Shared agent with more than one executor
If an agent is configured with more than one executor, the other executors are available to start builds while at least one executor is in use, and no more builds than the number of configured executors have been started on the agent. In other words, if an agent is configured with four executors, then accepts up to four builds on a controller, but after at least one build has completed, it is returned immediately after it becomes idle even if fewer than four builds have been run during the lease interval.
To use the sharing model with team controllers, define the shared agent in the
Teams folder to apply it to all team controllers.
The sharing model used for shared agents is the same as the credentials propagation and role-based access control plugin’s group inheritance model. Consider the following configuration:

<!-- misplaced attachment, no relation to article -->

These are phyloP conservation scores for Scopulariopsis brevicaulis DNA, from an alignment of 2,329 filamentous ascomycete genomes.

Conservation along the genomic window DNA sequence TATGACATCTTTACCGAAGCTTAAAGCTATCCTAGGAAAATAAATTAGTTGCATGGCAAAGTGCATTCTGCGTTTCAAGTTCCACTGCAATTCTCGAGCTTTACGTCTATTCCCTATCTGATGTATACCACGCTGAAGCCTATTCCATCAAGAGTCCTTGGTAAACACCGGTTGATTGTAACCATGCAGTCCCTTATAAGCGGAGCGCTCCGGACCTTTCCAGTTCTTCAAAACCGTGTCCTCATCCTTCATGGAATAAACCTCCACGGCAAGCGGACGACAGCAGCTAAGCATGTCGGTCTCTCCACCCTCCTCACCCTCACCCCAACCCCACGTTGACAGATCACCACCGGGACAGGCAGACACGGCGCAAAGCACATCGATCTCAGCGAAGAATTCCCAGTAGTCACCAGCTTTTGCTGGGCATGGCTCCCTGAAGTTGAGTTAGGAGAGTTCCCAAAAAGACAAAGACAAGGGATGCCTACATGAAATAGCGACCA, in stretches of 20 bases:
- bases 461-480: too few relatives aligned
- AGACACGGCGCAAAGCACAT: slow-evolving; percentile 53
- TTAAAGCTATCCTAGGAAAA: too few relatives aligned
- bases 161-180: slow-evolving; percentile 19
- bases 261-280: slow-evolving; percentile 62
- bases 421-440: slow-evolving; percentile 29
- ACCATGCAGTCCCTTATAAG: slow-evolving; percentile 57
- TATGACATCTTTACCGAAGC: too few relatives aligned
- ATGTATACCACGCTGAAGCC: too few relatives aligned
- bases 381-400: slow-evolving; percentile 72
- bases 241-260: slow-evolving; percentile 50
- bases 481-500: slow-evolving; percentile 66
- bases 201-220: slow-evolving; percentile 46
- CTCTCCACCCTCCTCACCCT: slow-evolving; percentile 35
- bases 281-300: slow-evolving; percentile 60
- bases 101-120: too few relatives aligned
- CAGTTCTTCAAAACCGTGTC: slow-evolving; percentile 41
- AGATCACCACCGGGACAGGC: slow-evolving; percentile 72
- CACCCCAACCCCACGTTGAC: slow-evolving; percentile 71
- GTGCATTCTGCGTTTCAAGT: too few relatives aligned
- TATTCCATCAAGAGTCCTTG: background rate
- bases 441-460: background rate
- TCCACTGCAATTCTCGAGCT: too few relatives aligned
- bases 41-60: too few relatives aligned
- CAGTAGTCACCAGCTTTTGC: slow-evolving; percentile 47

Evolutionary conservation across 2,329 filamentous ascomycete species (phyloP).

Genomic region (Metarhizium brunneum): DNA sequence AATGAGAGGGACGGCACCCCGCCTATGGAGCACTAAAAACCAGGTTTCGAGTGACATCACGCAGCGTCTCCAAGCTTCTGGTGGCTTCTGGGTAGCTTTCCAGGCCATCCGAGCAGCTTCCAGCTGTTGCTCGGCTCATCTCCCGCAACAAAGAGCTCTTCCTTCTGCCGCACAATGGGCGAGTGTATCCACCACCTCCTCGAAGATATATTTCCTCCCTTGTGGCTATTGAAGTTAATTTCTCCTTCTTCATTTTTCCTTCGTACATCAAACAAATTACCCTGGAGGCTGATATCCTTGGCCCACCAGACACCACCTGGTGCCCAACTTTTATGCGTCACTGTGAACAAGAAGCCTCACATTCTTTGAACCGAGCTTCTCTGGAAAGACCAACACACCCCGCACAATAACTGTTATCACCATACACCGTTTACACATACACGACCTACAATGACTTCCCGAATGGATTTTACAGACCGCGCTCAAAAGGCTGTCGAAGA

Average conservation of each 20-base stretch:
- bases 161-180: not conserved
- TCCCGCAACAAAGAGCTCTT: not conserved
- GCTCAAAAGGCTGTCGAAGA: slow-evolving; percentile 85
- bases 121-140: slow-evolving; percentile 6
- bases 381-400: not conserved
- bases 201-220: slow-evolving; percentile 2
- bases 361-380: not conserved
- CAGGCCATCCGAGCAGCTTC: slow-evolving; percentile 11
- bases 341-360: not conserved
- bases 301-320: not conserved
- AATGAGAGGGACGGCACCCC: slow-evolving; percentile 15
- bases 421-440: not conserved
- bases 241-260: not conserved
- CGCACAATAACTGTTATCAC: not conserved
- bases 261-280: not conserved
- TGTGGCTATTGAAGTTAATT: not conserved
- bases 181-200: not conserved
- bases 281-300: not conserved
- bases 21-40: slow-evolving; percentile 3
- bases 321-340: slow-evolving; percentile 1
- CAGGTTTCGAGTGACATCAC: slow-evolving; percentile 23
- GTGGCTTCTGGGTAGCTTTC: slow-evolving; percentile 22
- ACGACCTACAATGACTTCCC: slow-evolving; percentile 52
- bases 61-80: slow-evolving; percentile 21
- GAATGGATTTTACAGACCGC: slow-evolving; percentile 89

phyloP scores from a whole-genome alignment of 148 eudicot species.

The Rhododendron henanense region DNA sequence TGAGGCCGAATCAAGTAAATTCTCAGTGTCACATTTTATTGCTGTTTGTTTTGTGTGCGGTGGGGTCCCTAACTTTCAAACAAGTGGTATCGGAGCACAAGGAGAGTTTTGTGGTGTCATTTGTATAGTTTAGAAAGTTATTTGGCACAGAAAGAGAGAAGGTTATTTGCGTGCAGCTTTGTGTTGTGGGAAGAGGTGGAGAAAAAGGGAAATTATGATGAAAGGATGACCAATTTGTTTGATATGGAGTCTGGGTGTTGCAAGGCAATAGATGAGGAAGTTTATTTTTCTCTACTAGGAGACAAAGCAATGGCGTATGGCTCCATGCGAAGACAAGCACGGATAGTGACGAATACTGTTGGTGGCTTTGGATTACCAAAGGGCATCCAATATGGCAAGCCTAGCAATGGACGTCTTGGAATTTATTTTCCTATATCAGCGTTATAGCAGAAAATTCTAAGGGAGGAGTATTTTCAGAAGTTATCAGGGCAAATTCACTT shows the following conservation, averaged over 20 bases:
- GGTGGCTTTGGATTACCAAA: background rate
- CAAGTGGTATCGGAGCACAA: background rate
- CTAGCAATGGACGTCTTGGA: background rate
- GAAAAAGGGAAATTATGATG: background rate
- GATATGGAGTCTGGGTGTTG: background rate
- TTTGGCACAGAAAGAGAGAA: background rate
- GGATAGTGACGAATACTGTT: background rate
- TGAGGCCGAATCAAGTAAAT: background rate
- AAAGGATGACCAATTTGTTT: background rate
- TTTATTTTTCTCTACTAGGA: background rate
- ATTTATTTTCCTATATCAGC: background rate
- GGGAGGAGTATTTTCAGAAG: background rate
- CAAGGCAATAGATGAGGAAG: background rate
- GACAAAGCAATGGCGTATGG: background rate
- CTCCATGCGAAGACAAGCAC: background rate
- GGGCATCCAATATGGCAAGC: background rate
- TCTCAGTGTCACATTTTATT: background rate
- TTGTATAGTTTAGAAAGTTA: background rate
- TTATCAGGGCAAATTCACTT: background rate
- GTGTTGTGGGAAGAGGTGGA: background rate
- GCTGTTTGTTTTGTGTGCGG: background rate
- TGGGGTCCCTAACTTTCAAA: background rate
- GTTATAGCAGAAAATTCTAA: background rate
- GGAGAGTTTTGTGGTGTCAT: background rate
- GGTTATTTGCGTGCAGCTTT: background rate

There are three folders:
There are three shared agents:
There are four client controllers:
The following logic is used to locate a shared agent:
If there is an available shared agent (or shared cloud) at the current level and that agent has the labels required by the job, then that agent is leased.
If there is no matching shared agent (or shared cloud with available capacity) at the current level, then proceed to the parent level and repeat.
F1/M2are able to perform builds on
S3but not on
F1/S1is preferred as it is "nearer".
F2/M3is able to perform builds on
S3but not on
M4is only able to perform builds on
Under normal operation, when an agent is leased to a controller, it is leased for one and only one job build. After the build is completed, the agent is returned from its lease. This is known as "one-shot" build mode. If the connection between the controller and the operations center server is interrupted while the agent is on lease, the controller is unable to return the agent until the connection is re-established. While in this state, the agent is available for re-use by the controller.
You can install shared agents one of two ways.
To create a shared agent, you must first decide how you want it created:
If you want to create the shared agent item at the root of the operations center server (example: the agent is available to all controllers), navigate to the root and select the New Job action on the left menu.